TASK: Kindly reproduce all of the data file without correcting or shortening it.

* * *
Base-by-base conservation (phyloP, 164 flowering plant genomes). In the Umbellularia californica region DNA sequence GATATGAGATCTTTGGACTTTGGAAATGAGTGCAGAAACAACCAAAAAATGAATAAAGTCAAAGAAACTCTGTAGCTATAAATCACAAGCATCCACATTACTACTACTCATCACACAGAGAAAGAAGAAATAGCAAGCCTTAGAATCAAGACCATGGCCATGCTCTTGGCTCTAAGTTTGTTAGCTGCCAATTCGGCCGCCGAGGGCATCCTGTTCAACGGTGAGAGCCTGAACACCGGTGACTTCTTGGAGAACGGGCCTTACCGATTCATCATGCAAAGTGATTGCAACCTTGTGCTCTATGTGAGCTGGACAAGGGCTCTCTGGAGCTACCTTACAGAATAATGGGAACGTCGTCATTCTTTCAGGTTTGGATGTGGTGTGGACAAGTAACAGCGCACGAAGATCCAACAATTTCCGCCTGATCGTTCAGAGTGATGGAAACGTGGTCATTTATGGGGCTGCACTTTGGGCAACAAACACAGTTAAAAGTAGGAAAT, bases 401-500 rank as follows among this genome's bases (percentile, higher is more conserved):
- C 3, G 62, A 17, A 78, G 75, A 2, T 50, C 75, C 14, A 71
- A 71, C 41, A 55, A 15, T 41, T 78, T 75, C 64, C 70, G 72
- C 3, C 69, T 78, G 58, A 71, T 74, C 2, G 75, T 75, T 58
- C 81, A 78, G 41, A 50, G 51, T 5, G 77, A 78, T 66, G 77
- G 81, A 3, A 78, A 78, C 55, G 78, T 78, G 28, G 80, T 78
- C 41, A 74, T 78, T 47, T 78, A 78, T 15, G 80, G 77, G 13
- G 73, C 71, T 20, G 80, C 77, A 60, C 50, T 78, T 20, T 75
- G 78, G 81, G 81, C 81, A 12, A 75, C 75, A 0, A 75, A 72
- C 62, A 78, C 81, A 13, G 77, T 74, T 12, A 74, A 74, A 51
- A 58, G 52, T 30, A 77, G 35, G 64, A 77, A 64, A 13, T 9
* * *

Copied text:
Base-by-base conservation (phyloP, 164 flowering plant genomes). In the Umbellularia californica region DNA sequence GATATGAGATCTTTGGACTTTGGAAATGAGTGCAGAAACAACCAAAAAATGAATAAAGTCAAAGAAACTCTGTAGCTATAAATCACAAGCATCCACATTACTACTACTCATCACACAGAGAAAGAAGAAATAGCAAGCCTTAGAATCAAGACCATGGCCATGCTCTTGGCTCTAAGTTTGTTAGCTGCCAATTCGGCCGCCGAGGGCATCCTGTTCAACGGTGAGAGCCTGAACACCGGTGACTTCTTGGAGAACGGGCCTTACCGATTCATCATGCAAAGTGATTGCAACCTTGTGCTCTATGTGAGCTGGACAAGGGCTCTCTGGAGCTACCTTACAGAATAATGGGAACGTCGTCATTCTTTCAGGTTTGGATGTGGTGTGGACAAGTAACAGCGCACGAAGATCCAACAATTTCCGCCTGATCGTTCAGAGTGATGGAAACGTGGTCATTTATGGGGCTGCACTTTGGGCAACAAACACAGTTAAAAGTAGGAAAT, bases 401-500 rank as follows among this genome's bases (percentile, higher is more conserved):
- C 3, G 62, A 17, A 78, G 75, A 2, T 50, C 75, C 14, A 71
- A 71, C 41, A 55, A 15, T 41, T 78, T 75, C 64, C 70, G 72
- C 3, C 69, T 78, G 58, A 71, T 74, C 2, G 75, T 75, T 58
- C 81, A 78, G 41, A 50, G 51, T 5, G 77, A 78, T 66, G 77
- G 81, A 3, A 78, A 78, C 55, G 78, T 78, G 28, G 80, T 78
- C 41, A 74, T 78, T 47, T 78, A 78, T 15, G 80, G 77, G 13
- G 73, C 71, T 20, G 80, C 77, A 60, C 50, T 78, T 20, T 75
- G 78, G 81, G 81, C 81, A 12, A 75, C 75, A 0, A 75, A 72
- C 62, A 78, C 81, A 13, G 77, T 74, T 12, A 74, A 74, A 51
- A 58, G 52, T 30, A 77, G 35, G 64, A 77, A 64, A 13, T 9